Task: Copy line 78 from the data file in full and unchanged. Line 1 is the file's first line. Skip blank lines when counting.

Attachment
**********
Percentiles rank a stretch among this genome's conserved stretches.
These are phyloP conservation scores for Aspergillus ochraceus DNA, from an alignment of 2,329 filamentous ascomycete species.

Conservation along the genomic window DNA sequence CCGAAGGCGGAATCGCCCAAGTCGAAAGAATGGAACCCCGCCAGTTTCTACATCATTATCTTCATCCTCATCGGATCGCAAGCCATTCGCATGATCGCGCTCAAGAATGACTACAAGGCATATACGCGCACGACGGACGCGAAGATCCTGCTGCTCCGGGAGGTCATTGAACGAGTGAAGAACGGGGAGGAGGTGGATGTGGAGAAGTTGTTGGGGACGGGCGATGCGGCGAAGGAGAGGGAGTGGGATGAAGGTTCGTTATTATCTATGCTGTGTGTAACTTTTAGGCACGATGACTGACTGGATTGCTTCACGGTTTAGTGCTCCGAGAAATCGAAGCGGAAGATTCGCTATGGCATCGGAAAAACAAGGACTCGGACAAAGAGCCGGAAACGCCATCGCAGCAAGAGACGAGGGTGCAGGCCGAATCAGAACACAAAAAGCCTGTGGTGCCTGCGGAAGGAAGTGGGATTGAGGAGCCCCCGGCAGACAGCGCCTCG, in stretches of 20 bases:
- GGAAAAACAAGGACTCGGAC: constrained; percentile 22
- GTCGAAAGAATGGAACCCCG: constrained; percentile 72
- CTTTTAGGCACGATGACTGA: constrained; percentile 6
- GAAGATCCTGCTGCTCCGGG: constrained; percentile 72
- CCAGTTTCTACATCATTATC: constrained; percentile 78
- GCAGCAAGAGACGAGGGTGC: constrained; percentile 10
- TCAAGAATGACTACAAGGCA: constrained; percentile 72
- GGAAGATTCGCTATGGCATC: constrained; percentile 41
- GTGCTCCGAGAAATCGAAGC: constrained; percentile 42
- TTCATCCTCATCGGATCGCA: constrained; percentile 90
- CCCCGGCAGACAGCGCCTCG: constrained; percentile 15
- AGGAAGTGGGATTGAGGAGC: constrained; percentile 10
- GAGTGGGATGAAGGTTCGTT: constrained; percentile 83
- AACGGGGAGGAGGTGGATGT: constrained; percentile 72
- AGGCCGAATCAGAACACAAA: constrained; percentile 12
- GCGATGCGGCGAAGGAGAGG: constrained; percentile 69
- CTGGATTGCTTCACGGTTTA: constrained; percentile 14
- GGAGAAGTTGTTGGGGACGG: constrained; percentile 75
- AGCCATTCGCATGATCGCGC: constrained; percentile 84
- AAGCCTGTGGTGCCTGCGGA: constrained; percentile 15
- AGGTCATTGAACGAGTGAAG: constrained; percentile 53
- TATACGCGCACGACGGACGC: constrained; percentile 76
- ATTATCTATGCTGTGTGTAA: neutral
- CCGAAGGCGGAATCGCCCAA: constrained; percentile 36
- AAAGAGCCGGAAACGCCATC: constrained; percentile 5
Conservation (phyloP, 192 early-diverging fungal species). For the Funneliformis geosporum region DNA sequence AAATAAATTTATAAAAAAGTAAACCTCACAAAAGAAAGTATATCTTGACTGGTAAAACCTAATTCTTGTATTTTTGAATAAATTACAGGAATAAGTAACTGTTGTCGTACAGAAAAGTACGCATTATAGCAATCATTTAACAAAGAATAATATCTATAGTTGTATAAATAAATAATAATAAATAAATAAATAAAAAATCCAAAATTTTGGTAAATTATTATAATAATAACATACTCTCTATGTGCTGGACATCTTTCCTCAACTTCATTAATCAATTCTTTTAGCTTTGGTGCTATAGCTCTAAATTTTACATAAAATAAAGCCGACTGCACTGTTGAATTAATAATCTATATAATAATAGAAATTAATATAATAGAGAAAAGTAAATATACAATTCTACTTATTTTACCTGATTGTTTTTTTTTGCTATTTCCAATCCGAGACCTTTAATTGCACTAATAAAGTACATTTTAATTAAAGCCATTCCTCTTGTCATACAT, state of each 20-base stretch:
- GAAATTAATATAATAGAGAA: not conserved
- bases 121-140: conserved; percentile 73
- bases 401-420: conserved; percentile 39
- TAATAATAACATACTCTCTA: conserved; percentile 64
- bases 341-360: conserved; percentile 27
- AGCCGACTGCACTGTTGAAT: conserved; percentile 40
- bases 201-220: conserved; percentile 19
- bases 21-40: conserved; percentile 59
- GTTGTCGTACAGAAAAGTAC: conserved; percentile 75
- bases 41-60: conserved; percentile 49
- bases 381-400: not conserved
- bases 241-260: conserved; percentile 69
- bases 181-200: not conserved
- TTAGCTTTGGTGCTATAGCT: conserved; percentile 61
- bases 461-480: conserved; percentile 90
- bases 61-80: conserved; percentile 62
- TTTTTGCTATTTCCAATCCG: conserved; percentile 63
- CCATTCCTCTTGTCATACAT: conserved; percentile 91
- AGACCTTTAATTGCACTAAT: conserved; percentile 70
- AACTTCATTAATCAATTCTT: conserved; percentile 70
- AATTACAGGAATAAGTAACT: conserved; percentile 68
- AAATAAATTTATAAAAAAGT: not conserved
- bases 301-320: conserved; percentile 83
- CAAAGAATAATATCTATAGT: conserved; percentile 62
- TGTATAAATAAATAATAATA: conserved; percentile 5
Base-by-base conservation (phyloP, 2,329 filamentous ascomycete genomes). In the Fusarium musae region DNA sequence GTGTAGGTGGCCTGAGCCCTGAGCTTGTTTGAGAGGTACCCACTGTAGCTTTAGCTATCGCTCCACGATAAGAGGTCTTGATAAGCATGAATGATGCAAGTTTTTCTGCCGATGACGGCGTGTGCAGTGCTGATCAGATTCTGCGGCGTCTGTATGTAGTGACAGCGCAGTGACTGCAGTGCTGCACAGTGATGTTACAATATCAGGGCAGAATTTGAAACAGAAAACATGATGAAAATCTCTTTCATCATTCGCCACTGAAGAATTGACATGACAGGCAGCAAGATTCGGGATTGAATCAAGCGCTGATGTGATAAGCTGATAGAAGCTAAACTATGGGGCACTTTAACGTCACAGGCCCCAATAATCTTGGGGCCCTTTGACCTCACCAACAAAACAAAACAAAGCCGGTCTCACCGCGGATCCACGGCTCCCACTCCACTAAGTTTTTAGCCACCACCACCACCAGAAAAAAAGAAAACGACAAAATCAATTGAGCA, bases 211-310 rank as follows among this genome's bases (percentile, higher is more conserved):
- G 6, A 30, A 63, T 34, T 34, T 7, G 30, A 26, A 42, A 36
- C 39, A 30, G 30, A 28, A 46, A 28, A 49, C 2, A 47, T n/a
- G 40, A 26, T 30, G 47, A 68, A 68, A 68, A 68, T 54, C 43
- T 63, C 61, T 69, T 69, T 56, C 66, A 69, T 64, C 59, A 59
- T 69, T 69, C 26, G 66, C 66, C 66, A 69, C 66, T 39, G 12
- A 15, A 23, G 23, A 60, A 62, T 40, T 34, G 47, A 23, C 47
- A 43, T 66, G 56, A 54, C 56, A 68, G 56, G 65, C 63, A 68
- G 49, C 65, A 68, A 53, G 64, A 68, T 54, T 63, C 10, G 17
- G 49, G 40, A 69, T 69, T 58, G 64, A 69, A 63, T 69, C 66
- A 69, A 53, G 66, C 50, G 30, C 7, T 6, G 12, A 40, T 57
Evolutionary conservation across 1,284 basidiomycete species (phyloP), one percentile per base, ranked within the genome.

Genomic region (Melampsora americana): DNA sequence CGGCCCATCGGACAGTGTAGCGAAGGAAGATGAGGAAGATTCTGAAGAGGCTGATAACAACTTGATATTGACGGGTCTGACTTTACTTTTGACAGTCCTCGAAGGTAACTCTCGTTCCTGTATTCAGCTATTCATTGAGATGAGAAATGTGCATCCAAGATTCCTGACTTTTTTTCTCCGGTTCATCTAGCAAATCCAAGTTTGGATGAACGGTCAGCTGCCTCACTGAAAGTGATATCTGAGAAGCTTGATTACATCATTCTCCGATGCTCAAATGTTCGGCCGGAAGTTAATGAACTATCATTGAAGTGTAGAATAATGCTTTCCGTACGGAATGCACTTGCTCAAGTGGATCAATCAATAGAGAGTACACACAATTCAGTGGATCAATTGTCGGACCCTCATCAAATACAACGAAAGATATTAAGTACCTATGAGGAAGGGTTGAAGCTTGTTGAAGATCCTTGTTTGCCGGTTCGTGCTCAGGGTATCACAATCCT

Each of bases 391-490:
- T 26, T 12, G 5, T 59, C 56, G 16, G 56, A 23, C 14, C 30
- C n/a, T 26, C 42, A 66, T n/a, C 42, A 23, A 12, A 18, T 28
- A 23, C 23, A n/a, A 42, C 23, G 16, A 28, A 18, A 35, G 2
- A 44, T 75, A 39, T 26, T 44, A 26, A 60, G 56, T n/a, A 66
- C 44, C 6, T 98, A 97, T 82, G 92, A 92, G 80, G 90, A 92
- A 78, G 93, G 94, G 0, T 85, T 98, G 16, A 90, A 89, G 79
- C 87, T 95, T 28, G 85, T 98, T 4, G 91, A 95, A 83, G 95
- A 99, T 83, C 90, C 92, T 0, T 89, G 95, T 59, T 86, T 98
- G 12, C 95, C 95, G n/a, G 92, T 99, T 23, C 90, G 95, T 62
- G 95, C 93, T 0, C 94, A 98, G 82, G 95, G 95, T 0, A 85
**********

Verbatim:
- G 95, C 93, T 0, C 94, A 98, G 82, G 95, G 95, T 0, A 85